The Art of Negotiation (as taught by a four-year old…)

(Author’s Note: I was recently scrolling through our archive of old blog posts. And I came across this one, which I wrote in 2014. It is a simple story about an interaction with my then-four-year-old son, where he outmaneuvered me at the frozen yogurt shop. But as is often the case, the simple story illustrates an important message, this time about the art of negotiation. Enjoy!)

I spent the entire day yesterday with my four-year old son. We had quite a nice little Saturday. We woke up early, had breakfast together, and then went out for some man-style shopping. Home Depot was the highlight, for some tools. We then came home and spent several hours in the yard together. We cut down branches, did some planting, pulled out a few weeds, cleaned the garage. I use the term “we” rather loosely. My son did more directing and playing in his sandbox, while Dad did most of the work. But it was fine, and we had a great day together.

After a few hours of this, I took Zach to the local frozen yogurt shop for a treat. He had “earned” it, and I’m pretty sure that the prospect of some fro-yo was greatly motivating his helpful demeanor all day. So we went, and I was under strict instructions from Mom not to overindulge him and to limit the number of toppings on his treat. We walk into the shop and immediately began the negotiating on what he could get.

Zach made the initial offering at “four toppings, daddy.” I protested and said no to that. I countered with two toppings. Zach stuck with a hard line on four. I stuck to my own limit of two. We were at an impasse. But my little guy had a little trick up his sleeve. He stood there with his cup of topping-less frozen yogurt, looked up at me with his four-year-old sad eyes, and said “OK, daddy. Can we agree on three?” I melted a bit (Just as his fro-yo was beginning to do the same), and we compromised at three toppings for his chocolate frozen yogurt. He selected mini M&Ms, chocolate sauce and whipped cream. Everyone was happy.

And then, as he devoured his treat, and his face was covered with chocolate, he says to me, without even looking in my direction, “You know daddy… three toppings was what I wanted all along. I got what I wanted.”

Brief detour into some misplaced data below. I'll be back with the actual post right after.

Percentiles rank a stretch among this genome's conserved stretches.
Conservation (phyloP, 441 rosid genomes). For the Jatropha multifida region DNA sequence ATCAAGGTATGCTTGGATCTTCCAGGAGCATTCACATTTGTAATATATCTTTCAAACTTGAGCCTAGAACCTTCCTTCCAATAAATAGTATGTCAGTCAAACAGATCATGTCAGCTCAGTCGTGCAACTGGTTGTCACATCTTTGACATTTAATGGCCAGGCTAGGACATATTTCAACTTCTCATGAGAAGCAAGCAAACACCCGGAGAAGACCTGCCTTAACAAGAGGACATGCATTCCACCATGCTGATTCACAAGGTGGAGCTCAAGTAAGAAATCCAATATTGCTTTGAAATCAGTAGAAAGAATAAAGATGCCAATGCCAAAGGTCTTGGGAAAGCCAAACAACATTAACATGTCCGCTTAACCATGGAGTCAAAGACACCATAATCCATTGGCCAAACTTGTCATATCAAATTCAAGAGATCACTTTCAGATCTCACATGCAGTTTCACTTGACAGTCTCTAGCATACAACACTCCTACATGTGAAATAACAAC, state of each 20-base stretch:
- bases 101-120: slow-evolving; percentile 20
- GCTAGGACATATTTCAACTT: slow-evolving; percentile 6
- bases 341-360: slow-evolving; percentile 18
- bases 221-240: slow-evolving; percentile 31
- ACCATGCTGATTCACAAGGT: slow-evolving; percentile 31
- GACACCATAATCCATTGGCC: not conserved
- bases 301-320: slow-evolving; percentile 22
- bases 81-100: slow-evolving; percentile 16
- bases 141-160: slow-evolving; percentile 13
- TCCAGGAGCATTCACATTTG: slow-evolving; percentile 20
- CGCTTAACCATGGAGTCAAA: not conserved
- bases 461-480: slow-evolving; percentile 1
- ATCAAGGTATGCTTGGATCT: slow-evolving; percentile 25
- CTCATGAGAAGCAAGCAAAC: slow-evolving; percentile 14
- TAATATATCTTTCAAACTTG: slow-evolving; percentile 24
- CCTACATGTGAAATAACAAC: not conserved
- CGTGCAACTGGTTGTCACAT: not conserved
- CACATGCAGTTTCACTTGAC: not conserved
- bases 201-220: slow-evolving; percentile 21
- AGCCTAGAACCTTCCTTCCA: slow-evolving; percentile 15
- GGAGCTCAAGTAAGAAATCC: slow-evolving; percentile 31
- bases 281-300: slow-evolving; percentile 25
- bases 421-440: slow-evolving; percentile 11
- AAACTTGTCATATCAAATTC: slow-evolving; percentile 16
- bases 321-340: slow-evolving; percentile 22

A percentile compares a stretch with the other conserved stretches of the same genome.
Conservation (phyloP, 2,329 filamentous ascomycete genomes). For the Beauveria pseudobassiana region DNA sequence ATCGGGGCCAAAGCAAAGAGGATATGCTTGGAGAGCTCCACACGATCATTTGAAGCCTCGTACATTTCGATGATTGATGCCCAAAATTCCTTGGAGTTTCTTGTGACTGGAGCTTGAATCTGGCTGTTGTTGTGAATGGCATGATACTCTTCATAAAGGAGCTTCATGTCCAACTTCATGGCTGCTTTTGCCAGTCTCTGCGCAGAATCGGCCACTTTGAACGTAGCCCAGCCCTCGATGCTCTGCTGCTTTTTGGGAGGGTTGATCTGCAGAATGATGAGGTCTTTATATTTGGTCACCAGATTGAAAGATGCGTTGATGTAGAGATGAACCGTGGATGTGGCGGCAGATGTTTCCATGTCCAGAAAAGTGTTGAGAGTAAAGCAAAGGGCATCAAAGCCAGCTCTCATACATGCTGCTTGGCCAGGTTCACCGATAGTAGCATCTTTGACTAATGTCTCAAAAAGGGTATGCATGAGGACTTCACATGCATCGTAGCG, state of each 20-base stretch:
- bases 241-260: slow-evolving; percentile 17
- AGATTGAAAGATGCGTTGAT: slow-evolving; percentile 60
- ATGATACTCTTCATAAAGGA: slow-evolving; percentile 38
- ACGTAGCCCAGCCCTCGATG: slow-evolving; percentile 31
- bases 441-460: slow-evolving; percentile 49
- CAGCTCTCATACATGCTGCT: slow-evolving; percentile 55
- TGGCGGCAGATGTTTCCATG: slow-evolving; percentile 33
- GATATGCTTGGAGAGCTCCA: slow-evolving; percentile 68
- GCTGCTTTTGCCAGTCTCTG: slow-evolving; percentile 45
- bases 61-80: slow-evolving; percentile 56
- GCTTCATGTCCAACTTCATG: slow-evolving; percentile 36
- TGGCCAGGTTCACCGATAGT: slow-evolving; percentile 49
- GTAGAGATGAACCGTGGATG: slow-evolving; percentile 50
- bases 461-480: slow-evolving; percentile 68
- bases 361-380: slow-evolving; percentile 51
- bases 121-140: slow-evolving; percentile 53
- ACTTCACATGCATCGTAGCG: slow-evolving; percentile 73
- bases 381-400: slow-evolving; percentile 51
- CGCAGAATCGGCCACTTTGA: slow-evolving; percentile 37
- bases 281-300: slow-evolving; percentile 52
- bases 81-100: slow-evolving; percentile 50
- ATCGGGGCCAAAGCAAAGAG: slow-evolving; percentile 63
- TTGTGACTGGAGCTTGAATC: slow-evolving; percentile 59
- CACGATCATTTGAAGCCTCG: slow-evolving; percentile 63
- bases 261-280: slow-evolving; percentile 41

Ouch… Out-maneuvered by a four-year-old.

Simple message today… plan out ahead of time what you want from your negotiations and business communications. Always have a goal. And then make sure you have a plan that will increase your chances of getting to that goal. Zach’s plan was pretty straightforward: ask for more than you are hoping for and be able to negotiate downward to a still-acceptable level; and stare at daddy with big blue four-year-old eyes, slightly glistening with (probably fake) tears.

A masterful performance by the little man, and a lesson to daddy to never let down his guard and to always be ready to negotiate without emotion at any time.

Have a great day.

Does your team:
– Take too long to make decision?
– Fail to ask for what it wants or needs from you?
– Make things too complicated?
– Deliver unconvincing or disorganized presentations?
– Have new hires who are unprepared to communicate in the workplace?

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Brett Slater

A book about change

The Latimer Group’s CEO Dean Brenner is a noted keynote speaker and author on the subject of persuasive communication. He has written three books, including Persuaded, in which he details how communication can transform organizations into highly effective, creative, transparent environments that succeed at every level.